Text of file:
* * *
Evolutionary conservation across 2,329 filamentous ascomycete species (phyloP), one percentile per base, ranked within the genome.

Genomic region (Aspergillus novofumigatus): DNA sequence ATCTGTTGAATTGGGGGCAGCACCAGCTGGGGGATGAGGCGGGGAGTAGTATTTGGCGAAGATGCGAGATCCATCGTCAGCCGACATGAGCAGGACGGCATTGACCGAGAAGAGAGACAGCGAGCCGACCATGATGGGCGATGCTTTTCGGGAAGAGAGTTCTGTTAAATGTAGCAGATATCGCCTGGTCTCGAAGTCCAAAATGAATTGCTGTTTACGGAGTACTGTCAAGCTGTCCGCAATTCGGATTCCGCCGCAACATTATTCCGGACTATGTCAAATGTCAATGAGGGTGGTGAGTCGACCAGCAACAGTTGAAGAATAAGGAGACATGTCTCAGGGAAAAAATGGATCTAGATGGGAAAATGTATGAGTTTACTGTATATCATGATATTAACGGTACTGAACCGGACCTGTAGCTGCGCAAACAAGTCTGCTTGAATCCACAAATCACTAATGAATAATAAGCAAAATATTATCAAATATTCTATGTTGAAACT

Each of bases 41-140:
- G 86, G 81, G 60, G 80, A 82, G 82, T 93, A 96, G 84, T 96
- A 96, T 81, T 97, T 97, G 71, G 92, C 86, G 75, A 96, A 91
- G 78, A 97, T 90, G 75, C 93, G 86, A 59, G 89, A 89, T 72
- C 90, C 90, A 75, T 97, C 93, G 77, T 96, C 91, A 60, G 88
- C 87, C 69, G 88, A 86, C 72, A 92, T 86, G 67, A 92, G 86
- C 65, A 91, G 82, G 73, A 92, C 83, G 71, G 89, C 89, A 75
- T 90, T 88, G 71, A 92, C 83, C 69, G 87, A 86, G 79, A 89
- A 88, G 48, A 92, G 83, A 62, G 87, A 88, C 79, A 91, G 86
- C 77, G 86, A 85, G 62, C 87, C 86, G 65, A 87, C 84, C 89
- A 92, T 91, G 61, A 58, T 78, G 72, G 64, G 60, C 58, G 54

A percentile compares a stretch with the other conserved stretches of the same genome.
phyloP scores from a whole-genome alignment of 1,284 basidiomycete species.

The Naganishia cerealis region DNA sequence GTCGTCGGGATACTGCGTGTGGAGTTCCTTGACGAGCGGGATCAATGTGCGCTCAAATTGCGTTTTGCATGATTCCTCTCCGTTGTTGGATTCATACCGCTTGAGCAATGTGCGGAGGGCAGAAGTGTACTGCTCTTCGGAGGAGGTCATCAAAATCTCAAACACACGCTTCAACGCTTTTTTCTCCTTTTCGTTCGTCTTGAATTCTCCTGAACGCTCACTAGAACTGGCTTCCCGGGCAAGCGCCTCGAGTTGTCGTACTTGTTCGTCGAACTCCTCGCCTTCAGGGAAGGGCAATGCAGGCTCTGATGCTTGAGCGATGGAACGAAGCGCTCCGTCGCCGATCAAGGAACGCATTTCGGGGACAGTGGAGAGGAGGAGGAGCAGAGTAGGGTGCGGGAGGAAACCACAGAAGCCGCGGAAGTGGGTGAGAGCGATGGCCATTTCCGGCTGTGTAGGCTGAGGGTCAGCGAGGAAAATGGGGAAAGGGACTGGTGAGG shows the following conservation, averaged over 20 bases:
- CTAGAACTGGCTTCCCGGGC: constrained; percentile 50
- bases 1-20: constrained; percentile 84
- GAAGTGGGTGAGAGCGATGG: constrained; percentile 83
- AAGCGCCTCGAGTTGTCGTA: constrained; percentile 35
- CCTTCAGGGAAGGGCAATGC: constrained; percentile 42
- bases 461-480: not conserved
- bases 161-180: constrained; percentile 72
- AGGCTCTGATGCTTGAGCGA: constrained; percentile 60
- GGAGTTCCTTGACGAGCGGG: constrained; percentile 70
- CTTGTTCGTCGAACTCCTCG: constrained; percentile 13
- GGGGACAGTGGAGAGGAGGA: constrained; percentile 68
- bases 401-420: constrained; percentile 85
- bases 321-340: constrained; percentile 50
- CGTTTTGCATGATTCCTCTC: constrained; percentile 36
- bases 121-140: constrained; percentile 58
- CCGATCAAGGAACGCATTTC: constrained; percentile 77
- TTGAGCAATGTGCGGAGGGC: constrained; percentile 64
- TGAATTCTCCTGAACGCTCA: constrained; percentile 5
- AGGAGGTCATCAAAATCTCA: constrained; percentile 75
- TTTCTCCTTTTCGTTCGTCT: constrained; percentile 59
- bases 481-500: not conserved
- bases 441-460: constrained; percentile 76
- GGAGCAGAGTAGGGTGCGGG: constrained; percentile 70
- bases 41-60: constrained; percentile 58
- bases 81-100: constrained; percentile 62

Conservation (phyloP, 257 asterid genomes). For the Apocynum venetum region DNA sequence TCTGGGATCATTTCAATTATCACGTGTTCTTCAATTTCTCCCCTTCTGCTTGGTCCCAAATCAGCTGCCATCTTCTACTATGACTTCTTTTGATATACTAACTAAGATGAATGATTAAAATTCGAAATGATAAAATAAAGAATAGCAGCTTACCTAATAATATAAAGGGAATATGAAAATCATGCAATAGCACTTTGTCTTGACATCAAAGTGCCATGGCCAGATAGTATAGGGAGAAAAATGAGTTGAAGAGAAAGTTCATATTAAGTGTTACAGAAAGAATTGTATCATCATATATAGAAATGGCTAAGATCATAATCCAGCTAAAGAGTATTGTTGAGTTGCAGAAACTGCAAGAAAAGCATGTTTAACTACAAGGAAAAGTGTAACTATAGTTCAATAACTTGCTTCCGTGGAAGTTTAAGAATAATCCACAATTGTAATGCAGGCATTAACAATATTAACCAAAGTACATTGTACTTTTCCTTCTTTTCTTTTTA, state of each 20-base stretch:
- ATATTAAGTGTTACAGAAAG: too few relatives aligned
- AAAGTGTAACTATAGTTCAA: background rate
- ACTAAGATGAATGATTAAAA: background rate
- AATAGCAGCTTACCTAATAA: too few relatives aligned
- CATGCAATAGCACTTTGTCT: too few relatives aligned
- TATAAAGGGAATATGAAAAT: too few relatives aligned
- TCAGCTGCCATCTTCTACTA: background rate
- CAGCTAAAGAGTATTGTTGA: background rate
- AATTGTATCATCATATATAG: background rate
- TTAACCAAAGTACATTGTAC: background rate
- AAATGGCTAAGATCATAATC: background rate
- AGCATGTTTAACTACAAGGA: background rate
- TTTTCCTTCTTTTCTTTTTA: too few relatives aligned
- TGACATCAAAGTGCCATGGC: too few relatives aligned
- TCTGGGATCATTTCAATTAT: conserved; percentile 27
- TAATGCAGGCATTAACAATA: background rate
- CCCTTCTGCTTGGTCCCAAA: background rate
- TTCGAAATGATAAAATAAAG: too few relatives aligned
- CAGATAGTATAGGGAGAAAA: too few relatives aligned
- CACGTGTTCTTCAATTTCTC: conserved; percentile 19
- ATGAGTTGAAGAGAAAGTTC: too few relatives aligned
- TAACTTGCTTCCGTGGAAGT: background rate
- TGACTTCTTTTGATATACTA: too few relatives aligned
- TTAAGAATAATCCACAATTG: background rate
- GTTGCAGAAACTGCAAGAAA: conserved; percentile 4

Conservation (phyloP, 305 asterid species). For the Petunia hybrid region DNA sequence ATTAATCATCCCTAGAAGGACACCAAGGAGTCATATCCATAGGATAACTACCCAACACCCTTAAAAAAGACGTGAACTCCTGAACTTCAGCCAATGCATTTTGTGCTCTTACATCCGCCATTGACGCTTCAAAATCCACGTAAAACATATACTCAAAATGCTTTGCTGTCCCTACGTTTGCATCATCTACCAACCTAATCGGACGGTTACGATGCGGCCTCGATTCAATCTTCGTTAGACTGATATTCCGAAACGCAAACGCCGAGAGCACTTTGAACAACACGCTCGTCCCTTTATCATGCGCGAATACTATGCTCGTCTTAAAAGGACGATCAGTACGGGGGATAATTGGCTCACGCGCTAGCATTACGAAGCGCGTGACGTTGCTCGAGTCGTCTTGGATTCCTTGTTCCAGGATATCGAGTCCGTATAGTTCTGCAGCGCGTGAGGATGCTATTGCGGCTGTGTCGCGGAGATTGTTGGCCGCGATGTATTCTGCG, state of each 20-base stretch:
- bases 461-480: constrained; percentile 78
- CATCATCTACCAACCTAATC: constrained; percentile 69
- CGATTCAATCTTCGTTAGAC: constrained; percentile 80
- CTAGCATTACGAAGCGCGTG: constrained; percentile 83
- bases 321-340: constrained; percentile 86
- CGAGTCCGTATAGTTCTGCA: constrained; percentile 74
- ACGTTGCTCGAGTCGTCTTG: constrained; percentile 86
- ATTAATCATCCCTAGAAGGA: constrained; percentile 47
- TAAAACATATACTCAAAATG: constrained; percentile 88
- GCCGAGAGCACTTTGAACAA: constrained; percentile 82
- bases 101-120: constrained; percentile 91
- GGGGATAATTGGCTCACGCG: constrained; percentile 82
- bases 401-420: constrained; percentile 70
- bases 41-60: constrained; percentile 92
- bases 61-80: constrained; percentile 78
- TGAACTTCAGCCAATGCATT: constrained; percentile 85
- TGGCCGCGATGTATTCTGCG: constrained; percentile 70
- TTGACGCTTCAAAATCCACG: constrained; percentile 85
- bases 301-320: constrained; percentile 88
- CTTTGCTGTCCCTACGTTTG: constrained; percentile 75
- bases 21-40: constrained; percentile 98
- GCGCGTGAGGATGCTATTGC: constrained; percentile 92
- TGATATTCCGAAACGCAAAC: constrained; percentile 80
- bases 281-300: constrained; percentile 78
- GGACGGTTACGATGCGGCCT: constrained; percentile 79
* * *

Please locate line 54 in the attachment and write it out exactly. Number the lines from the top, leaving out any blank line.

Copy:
- AGCATGTTTAACTACAAGGA: background rate